CBD in Chinese Medicine

By: Amanda Gawrysz, L.Ac., MSOM

With the growing awareness of CBD as a potential health aid, the use of cannabis for medicinal purposes may seem like a new concept in the western world; but it has been a part of traditional Chinese medicine for thousands of years. In China, hemp is believed to be indigenous to the country and has been cultivated for 6,000 years. It has not only been used medicinally, but also in fiber production for rope, fabric, netting, and seeds used for food and oil. Hemp seeds are the most popular and most regularly used part of the cannabis plant in medicine today due to its laxative properties. Historically, however, all parts of the plant were used including the flowers, leaves, and roots. Besides the seeds, the flower is actually the most mentioned part in ancient Chinese medical texts. This is due to the higher concentrations of CBD and THC in the flowers compared to the roots and leaves. 

Historical uses of cannabis date back 2,000 years in Chinese publications. The Chinese Emperor, Shen Nung, who is considered the father of Chinese Medicine, produced the first book describing the healing properties of herbs. CBD which is derived from Cannabis sativa (known as da ma in Chinese medicine) was among the 50 fundamental healing herbs in his book. 

The benefits of cannabis were first described in Chinese medical literature in the text “Divine Farmer’s Classic of Materia Medica.” This text was published in the first to second century AD and is still in clinical use today. The text argues that prolonged consumption of cannabis “frees the spirit light and lightens the body.” The authors state that cannabis is able to “break accumulations, relieve impediment and disperse pus.” According to this text, cannabis has acrid and balanced properties. It is said to govern the five taxations (excessive use of the eyes, excessive lying, sitting, standing, and exercise) and the seven damages (over-eating, cold food and drink, climatic extremes, rage, fatigue, grief, and fear). It is said to benefit the five viscera (the heart, liver, lungs, kidneys, and spleen), and to quicken the blood.

Taking CBD allows our bodies to go back into a state of homeostasis or balance and enables the endocannabinoid system to function at maximum capacity. Studies are showing that CBD and acupuncture work very well together. Acupuncture and CBD both release a chemical known as adenosine. Acupuncture stimulates the release of adenosine to increase the body’s capacity to tolerate pain; while CBD increases the ability of adenosine to fight inflammation which may cause pain. When used in combination, they both boost the endocannabinoid system, enhancing the body’s own tools for combating disease and fighting a wide range of physical problems including not only pain, but also mental illness, anesthesia, seizures, and spasms.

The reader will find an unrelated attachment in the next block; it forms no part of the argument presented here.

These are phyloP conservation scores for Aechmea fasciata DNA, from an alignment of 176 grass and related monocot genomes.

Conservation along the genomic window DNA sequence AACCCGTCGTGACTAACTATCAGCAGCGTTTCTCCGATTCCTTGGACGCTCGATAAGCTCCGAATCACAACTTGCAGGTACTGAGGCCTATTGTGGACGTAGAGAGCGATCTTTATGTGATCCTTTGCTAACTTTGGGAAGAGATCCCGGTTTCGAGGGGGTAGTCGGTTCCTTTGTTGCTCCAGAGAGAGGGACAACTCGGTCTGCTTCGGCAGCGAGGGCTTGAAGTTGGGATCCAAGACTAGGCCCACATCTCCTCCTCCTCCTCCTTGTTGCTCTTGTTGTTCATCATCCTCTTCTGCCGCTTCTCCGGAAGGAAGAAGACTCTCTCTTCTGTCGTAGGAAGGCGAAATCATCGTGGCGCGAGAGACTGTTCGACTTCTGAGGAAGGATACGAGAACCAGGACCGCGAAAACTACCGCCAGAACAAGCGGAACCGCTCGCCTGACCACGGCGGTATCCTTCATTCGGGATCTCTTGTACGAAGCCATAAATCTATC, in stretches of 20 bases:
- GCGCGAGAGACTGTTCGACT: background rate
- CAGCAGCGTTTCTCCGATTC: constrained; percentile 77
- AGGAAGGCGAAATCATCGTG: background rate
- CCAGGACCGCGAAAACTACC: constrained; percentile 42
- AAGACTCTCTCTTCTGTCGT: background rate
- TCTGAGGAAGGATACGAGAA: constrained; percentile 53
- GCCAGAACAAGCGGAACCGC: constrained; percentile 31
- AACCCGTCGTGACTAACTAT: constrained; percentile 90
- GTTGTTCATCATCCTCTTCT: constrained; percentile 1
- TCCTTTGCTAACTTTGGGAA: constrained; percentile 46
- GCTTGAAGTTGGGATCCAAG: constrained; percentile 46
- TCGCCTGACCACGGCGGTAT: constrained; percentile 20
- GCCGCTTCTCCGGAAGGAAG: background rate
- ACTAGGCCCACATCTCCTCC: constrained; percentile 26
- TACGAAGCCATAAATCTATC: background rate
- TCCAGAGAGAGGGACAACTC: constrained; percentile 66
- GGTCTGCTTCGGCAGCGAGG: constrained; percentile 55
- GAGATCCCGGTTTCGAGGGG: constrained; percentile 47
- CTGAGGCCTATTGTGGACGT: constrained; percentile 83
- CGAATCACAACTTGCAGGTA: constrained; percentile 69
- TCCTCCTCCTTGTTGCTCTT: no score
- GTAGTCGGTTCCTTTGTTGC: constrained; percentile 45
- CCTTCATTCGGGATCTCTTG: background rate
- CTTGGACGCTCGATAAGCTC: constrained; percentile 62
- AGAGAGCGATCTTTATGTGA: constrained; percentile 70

Meridians are the pathways through which the life force (qi) travels through the entire body. Scientists are speculating that there is a direct connection between meridians and the endocannabinoid system, which explains acupuncture’s reputation for effectiveness. As Dr. Vincenzo di Marzo, lead researcher at the Research Council of Italy, said, “The endocannabinoid system so far is the only endogenous system of chemical signals that is involved in everything.” A Chinese medical practitioner may say that it manages our complete life force.

Acupuncturists stimulate the nervous system with the use of points and needles that help break up blockages in the meridians. This allows for the release of endocannabinoids that are needed to biochemically balance us out. On the other hand, CBD oil activates cannabinoids by stimulating the endocannabinoid system to produce homeostasis. Both operate on a cellular level.   

Furthermore, links are being found between the endocannabinoid system and opioid systems. They are found to share areas of the brain that are related to and control sensations of pleasure, reward, and pain. Both opioid and cannabis containing THC can produce feelings of euphoria and relaxation. These two systems can influence each other.